o Tell the meaning of your name (see here:
o Tell any stories you know about how you got your name (was it a family name passed down, did
your parents just like it, etc.)

 LEADER TIP: Be mindful of the amount of time you have for this activity and how many kids are in the room
and need to also share; keep your example concise. If you have more than about 7-8 kids, you will need to
split them into small groups and have them share in small groups instead of with the large group.

 Instruct the youth to write their names on the board/flipchart and take about 2 mins or less to share:
o What their name means (if they don’t know, you should have looked this up in advance for
most of the ones you knew would come)
o Any stories of how they got their name/where their name came from

Transition: For most of you, sharing the story of your name told us something about you that we didn’t
already know…something about your family or your history or what you think of the name you were given.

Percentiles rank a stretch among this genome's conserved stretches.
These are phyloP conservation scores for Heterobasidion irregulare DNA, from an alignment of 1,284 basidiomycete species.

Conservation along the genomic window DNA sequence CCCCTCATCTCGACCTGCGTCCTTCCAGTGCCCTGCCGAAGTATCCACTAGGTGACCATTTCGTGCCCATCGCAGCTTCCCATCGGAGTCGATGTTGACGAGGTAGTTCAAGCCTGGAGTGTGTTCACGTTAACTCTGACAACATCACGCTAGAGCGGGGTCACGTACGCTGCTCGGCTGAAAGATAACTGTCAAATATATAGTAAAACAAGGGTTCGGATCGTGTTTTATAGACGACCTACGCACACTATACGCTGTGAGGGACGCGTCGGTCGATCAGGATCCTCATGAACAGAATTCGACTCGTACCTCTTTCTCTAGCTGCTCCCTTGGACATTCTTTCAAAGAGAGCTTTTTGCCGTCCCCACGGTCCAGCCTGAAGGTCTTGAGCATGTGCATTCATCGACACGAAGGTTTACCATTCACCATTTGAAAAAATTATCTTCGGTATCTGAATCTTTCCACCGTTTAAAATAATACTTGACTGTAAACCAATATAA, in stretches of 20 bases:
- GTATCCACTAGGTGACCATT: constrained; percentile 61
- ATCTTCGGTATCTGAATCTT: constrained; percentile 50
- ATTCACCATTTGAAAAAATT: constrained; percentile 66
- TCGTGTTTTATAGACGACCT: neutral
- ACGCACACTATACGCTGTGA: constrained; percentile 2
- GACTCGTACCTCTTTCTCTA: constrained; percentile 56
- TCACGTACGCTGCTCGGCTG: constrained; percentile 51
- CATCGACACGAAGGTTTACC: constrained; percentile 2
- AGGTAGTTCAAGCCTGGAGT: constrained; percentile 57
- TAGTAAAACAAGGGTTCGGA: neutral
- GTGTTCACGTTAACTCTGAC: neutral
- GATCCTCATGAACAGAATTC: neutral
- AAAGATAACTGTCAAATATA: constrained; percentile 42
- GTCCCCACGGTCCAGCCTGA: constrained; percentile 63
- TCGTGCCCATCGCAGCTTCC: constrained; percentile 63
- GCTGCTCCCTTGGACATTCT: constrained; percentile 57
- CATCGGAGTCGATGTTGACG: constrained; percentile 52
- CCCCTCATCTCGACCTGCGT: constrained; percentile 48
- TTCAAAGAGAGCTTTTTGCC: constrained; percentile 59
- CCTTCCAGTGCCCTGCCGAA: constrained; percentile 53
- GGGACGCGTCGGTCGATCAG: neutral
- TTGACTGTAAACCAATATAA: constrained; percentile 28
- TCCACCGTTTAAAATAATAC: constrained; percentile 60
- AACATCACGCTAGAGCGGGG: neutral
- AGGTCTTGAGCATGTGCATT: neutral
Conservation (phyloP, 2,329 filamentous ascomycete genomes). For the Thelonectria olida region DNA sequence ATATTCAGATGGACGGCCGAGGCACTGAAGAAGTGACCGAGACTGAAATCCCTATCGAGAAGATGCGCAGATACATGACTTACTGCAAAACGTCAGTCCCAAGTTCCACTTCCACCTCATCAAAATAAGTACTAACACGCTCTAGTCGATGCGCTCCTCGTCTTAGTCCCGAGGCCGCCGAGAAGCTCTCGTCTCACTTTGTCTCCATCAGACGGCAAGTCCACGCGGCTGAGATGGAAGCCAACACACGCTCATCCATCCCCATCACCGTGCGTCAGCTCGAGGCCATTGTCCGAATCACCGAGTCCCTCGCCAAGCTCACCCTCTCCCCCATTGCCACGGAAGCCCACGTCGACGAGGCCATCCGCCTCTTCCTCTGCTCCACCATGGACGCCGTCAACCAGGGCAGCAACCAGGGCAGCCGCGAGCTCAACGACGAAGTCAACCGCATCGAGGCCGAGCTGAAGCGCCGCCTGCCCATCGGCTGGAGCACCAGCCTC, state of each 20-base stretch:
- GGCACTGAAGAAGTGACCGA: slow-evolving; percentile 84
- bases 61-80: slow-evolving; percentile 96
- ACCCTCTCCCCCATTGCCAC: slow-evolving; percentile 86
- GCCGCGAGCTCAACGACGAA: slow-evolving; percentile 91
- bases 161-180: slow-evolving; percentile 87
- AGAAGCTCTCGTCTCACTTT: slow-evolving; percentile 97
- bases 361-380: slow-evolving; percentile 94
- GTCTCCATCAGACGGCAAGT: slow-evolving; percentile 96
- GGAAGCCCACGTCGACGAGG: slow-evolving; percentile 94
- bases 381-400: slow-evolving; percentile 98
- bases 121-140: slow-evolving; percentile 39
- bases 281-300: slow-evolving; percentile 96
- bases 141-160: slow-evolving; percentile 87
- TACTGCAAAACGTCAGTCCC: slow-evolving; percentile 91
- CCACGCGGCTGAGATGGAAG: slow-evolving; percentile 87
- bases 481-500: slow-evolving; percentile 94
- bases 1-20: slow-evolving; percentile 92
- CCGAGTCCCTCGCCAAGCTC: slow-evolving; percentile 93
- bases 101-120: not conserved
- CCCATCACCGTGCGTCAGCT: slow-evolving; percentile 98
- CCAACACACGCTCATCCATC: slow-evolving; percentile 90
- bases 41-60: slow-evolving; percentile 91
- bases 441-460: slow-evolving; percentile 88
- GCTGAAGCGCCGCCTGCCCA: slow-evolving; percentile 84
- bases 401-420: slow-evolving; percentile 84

You didn’t choose your name but it can still tell us something about you.

Many people in the Bible gave God names, and those names tell us something about God, and God’s
relationship to God’s people. Some of the names God has in the Bible were names God told us about Godself.
A lot of the names of God were given to God through a relationship with a person. We’re going to look at
some of those stories when believers gave God a name to show something they learned about who God
is…and hopefully, we can learn some things, too.

“What’s in a Name?” by Sally Ulrey

for the Diocese of Atlanta
Stories of God’s Names (Book, 15 mins)
In this section, we take a look at several stories where human beings gave God a name based on their
relationship with God and what God did for them/meant to them. These names that humans gave God can
help us understand better who God is.

 Recruit 6 volunteers to look up and read the following verses (below for your reference) (5 mins):
o Exodus 17:15
o Judges 6:24
o 1 Samuel 7:12
o Genesis 22:14
o Ezekiel 48:35
o Genesis 16:13

Exodus 17:15 (NIV)

Moses built an altar and called it The L ORD is my Banner.

Judges 6:24 (NIV)